We looked at the sale ticket. £77 reduced from £110.  "

“Blimey that’s a lot for a little table.  Too much for us anyway.” We turned to walk away.

“Aah, hang on,” the shop man said, sure he was about to play his ace card,”today were taking an extra 15% off, so that’s, um, er, just a minute.” Maths was obviously not his speciality.  He walked over to the till and pressed some buttons. “That’s £65 today, You won’t beat a price like that anywhere.”

We were tempted because it was such a good table.  I knew what would happen next, and stood back while Kath demonstrated the Art of the Deal (Trump, eat your heart out).  “No it’s lovely but that’s more than we can afford.  How about £55?”

The shop manager had by now wandered over to supervise the negotiation. Sensing the steely glint in Kath’s eye and seeing that it was her final offer he sighed.  “Oh go on then, £55”

Well it still ain’t cheap for a camping table but we’re really pleased with it.  Here’s why.  Here it is in it’s bag, about the size of  a youth’s cricket bat


Open the bag.


Pull it out and unfold the hinges


Erect the legs and fold across the braces

. cody4-1

It all feels very rigid.

Here is the finished article


The legs are adjustable to three different heights and the feet screw up and down to cope with uneven ground.  It sits very steady and the top is much flatter than the side light makes it look in the photo.  The wood is bamboo, so very hard and sustainable too. The metal is all aluminium and the hinges and whatnot are all really firm and strong.  In short we think it’s a damn good table. We used it during our September cruise and it was perfect.  Quick to put up and down, and easy to adjust so it stands level on uneven ground.

If you can get one at what we paid, go for it.  Sadly they seem to be going for around £90 on line. It’s an Outwell Cody M.

A freak of nature??

Pulling apart a bit of splitting tongue and groove planking left over from making my roof box, I got a surprise.

Here’s the split.


and when I pulled it apart:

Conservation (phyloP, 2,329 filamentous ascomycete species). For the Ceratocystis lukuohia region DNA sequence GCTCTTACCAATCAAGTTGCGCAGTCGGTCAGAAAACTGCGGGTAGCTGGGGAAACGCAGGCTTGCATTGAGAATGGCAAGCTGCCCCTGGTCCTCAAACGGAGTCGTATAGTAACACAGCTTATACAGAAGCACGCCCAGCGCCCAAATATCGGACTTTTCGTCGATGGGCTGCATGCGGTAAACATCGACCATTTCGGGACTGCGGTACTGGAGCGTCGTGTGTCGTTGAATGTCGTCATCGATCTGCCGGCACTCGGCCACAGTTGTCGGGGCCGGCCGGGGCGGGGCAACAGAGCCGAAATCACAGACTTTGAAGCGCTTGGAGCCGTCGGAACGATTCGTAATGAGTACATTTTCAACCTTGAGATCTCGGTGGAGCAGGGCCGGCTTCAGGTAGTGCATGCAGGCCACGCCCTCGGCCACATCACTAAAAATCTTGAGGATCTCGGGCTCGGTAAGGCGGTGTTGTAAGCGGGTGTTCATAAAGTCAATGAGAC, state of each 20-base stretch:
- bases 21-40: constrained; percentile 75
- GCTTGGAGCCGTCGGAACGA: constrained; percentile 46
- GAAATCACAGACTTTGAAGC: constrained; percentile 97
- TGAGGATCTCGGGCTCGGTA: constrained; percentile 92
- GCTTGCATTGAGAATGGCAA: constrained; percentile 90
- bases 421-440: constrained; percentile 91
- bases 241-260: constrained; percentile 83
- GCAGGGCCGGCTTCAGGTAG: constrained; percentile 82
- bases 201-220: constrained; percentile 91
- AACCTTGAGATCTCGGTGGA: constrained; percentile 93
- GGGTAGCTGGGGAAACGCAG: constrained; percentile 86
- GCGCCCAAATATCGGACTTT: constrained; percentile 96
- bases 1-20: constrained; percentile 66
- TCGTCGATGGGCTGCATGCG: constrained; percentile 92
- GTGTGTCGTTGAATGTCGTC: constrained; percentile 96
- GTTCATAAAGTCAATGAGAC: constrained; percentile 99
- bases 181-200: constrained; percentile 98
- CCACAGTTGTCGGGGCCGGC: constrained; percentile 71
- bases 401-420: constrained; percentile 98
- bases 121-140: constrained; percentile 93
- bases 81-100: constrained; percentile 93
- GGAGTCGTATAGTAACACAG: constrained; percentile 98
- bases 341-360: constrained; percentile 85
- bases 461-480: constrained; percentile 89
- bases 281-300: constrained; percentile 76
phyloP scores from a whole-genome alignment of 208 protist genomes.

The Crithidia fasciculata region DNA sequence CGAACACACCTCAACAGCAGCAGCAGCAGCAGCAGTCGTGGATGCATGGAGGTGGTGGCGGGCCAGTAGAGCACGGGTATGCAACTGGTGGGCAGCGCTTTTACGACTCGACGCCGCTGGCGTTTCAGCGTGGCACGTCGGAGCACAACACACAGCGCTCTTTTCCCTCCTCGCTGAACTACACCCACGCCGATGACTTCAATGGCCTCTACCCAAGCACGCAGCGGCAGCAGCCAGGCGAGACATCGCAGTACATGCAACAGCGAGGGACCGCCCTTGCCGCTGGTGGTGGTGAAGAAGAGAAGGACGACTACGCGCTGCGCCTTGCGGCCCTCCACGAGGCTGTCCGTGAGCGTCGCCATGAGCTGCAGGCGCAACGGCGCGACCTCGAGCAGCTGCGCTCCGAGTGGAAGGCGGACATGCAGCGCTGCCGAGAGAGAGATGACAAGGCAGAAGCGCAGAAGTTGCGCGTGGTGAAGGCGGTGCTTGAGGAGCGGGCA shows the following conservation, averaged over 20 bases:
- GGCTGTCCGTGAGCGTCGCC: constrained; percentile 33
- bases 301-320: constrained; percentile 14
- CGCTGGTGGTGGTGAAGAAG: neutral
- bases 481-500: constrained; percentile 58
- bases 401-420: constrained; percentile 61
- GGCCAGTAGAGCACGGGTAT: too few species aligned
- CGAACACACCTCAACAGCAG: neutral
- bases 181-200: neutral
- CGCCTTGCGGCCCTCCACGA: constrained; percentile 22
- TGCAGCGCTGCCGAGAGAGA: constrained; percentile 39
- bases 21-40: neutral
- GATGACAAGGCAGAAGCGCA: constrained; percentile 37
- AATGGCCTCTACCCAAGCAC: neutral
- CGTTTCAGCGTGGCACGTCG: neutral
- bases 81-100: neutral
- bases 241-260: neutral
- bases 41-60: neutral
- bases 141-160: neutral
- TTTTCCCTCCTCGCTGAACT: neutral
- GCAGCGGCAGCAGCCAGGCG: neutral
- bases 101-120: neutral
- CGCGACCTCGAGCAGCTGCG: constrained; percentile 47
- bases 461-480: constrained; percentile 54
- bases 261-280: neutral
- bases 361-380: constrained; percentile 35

Well did you ever!  A fully formed little branch growing inside the plank.  Note the groove where it sat in the lower piece, the whole thing over a foot long.  Is this common?  I never came across it before. Do branches grow inside trees?  Feel free to educate me if you know more about these things.

Saturday, October 20, 2018

Oh no! He’s at it again

In my relentless quest for displacement activities, I’ve been back at the coding keyboard.  I know, I can’t help it. This time putting together a phone / tablet  App that tells me where I am (as if I didn’t already know!).  Actually it does a bit more than that.  Here, take a look.

Assume I am chugging along the canal, maybe seemingly in the middle of nowhere.  Whipping out my trusty phone and opening this this app ‘wot I have writ’ (no internet or phone connection required), I see a screen like this.


The phone uses its location ability to get the latitude and longitude and it looks that up in my file of places along the canal, so I get some idea of where we are and how far etc it  is to the next five upcoming places we may like to stop.   I tested the “find me” bit last time out and much to my surprise it works!  The GPS seems to be accurate to within three metres or so most of the time.

See the button marked feature search?  I tap that and  get this list from which I can pick any feature I may wish to find “down the road”


It might be the next lock or the next pub etc.  This time I tap Water (sorry for the unintended pun there) and up comes this:


Actually I tapped it once to get Thrupp, then the “further” button to see the next two.  It all works pretty instantaneously despite my probably inefficient coding style.  Cruising times are, as ever, only estimates and assume 2.7mph (which experience suggests is a good overall average on this canal) and ten minutes per lock,  The answer you get seems to be about right unless you get held up.

What does that tell me that Nicholson’s doesn’t, you may ask.  Well not a lot really although it does do the sums for you and it is pretty fast.  You may also ponder why I should bother as by now I know the South Oxford canal rather better than the back of my hand. Hmm, the only way I can answer that is to say I enjoyed the challenge of doing it. Imagine it as a fascinating logic puzzle.  I did have problems in a couple of places where the canal doubles back on itself.  Did you know, for instance,  that when travelling south past Enslow, the canal turns briefly North and also think of all that wiggling around up on the Wormleighton summit.  Up there it’s hard to know whether you’re coming or going half the time.   I had to think up a complicated bit of “ifs”, “ands” and “ors” to get round places like that.  That’s the fun of doing this stuff.